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Add a README file in reStructuredText format.

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1 parent d4ff1c6 commit d756b6ec8d05c4a93af4dd31a532c994dac132d2 Stephan Sokolow committed Jul 2, 2009
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+The Procrastinator's Timeclock is a simple application designed to help easily-
+distracted people remain focused on getting a certain amount of work done per
+day while remaining flexible enough to adapt to changes in motivation, mood,
+and external stresses.
+
+It does this by working to counter several key contributors to procrastination:
+
+1. You never intend to waste your entire day/week/etc. on distractions.
+ Having an easy-to-use timeclock helps you to see how quickly your little
+ distractions are adding up.
+2. Willpower has nothing to do with will. According to researchers, self-control
+ depends on the ability to distract oneself from undesirable influences...
+ something the timeclock helps with whenever you check how much time is left.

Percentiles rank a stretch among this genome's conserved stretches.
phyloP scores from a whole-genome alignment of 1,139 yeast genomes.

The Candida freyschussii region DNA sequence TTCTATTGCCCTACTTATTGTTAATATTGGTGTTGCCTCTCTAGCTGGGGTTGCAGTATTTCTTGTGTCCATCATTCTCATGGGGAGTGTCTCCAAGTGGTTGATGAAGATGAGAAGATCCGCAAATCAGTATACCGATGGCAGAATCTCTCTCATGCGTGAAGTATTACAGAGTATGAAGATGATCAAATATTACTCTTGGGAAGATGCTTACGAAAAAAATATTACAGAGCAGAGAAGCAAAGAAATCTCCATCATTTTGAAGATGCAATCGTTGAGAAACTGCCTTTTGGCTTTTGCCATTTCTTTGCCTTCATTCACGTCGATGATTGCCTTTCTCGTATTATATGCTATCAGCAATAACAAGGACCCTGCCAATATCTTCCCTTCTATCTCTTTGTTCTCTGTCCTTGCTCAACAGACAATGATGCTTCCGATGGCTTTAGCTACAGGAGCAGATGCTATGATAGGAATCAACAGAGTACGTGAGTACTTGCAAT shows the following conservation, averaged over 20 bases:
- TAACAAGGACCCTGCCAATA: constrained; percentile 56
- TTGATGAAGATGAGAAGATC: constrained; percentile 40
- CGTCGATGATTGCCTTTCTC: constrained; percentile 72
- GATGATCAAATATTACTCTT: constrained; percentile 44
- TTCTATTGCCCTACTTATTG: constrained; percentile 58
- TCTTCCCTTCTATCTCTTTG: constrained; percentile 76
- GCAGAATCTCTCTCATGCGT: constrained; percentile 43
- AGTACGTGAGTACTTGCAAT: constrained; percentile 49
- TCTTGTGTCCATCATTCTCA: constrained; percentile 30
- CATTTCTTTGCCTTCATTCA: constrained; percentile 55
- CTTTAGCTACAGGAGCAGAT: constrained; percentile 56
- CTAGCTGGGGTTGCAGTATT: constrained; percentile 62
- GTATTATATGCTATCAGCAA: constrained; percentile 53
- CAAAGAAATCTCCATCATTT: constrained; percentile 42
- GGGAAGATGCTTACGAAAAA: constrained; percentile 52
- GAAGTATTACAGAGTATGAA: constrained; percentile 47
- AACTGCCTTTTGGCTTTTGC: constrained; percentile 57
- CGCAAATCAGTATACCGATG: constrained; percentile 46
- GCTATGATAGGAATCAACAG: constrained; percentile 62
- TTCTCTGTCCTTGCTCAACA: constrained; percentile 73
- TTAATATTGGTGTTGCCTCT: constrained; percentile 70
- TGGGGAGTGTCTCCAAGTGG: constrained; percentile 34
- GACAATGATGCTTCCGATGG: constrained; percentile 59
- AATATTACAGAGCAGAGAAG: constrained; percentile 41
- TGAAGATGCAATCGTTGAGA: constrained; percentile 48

+3. Sometimes, people procrastinate as a way of avoiding "going on the clock".
+ The timeclock helps you to get used to the idea that, even if you're just
+ trying to finish a book before bedtime, you're always on the clock.
+
+However, as with any solution, discouragement is always a risk. Please keep the
+following in mind while using the timeclock:
+
+- Initially, you will probably fall short of your goals. I recommend budgeting
+ six hours and expecting to initially average about four hours of productivity
+ per day. (This assumes a schedule which allots eight hours including breaks)
+- "Work before pleasure" is ideal, but it's much more likely that you'll start
+ out spending all your leisure and daily routine time before you start working.
+ Don't let this discourage you. Once you get used to having a guaranteed
+ minimum amount of leisure time, it'll become easier to motivate yourself to
+ work first and relax afterward.

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